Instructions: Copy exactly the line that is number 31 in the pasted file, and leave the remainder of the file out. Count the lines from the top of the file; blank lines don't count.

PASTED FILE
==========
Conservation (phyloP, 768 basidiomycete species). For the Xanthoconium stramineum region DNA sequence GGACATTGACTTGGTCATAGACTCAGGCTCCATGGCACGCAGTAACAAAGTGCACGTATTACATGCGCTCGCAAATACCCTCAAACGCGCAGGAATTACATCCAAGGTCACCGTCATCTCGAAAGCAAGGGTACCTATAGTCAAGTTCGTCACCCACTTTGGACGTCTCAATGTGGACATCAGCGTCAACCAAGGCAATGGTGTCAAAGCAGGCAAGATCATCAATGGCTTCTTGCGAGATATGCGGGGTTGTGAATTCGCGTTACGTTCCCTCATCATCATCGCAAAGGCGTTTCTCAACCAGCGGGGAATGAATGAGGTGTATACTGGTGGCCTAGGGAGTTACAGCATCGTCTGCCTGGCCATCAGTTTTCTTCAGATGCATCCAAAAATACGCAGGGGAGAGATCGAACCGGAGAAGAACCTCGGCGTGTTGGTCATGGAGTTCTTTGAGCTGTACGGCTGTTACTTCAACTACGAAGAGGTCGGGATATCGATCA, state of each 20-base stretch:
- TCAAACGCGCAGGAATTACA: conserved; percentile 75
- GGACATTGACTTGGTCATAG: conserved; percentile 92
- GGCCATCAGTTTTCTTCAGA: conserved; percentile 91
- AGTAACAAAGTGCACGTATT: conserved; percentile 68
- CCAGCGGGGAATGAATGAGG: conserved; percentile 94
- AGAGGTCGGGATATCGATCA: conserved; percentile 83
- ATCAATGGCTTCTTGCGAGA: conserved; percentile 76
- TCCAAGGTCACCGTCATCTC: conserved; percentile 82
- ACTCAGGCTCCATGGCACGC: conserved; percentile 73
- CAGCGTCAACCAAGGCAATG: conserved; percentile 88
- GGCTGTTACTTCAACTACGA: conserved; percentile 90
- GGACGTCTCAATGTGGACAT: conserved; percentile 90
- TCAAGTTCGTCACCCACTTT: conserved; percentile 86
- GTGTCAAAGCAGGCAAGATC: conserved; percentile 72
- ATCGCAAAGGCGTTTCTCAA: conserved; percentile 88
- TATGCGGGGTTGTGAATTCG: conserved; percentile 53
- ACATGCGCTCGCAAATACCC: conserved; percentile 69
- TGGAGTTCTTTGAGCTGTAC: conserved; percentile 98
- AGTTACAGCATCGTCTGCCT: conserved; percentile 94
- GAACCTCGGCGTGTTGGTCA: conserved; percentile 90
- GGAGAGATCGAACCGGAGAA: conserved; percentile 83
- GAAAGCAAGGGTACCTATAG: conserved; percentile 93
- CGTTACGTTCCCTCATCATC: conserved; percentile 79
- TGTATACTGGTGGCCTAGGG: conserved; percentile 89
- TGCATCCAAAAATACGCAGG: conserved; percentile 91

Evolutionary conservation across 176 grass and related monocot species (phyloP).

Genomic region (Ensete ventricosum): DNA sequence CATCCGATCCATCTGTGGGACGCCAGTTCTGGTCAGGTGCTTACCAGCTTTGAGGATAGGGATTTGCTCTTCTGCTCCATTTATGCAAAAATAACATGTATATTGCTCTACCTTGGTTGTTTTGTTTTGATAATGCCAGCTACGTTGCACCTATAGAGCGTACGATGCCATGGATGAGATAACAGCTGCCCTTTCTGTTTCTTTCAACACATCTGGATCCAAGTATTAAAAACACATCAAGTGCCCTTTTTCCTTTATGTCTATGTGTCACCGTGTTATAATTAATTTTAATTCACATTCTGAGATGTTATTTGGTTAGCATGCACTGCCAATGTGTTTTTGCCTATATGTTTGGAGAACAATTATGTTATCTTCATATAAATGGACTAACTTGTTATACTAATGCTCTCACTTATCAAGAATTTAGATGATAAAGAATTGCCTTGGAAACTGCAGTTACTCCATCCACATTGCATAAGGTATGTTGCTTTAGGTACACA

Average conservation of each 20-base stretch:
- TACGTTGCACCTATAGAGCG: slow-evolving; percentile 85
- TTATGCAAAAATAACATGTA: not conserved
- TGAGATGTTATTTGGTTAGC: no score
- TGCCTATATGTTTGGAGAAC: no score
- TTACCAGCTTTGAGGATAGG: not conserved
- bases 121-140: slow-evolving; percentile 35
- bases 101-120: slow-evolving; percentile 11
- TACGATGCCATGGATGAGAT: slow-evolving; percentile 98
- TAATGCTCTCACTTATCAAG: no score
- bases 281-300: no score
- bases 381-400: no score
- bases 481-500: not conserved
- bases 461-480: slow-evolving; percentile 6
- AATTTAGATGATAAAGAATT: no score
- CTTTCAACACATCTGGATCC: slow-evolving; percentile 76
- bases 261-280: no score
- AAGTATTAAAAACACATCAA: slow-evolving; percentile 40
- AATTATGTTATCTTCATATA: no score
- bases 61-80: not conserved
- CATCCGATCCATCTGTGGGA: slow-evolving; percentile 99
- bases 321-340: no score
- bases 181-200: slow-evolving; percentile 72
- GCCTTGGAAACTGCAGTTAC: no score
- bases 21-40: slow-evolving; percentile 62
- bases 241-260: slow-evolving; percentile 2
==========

- TTATGCAAAAATAACATGTA: not conserved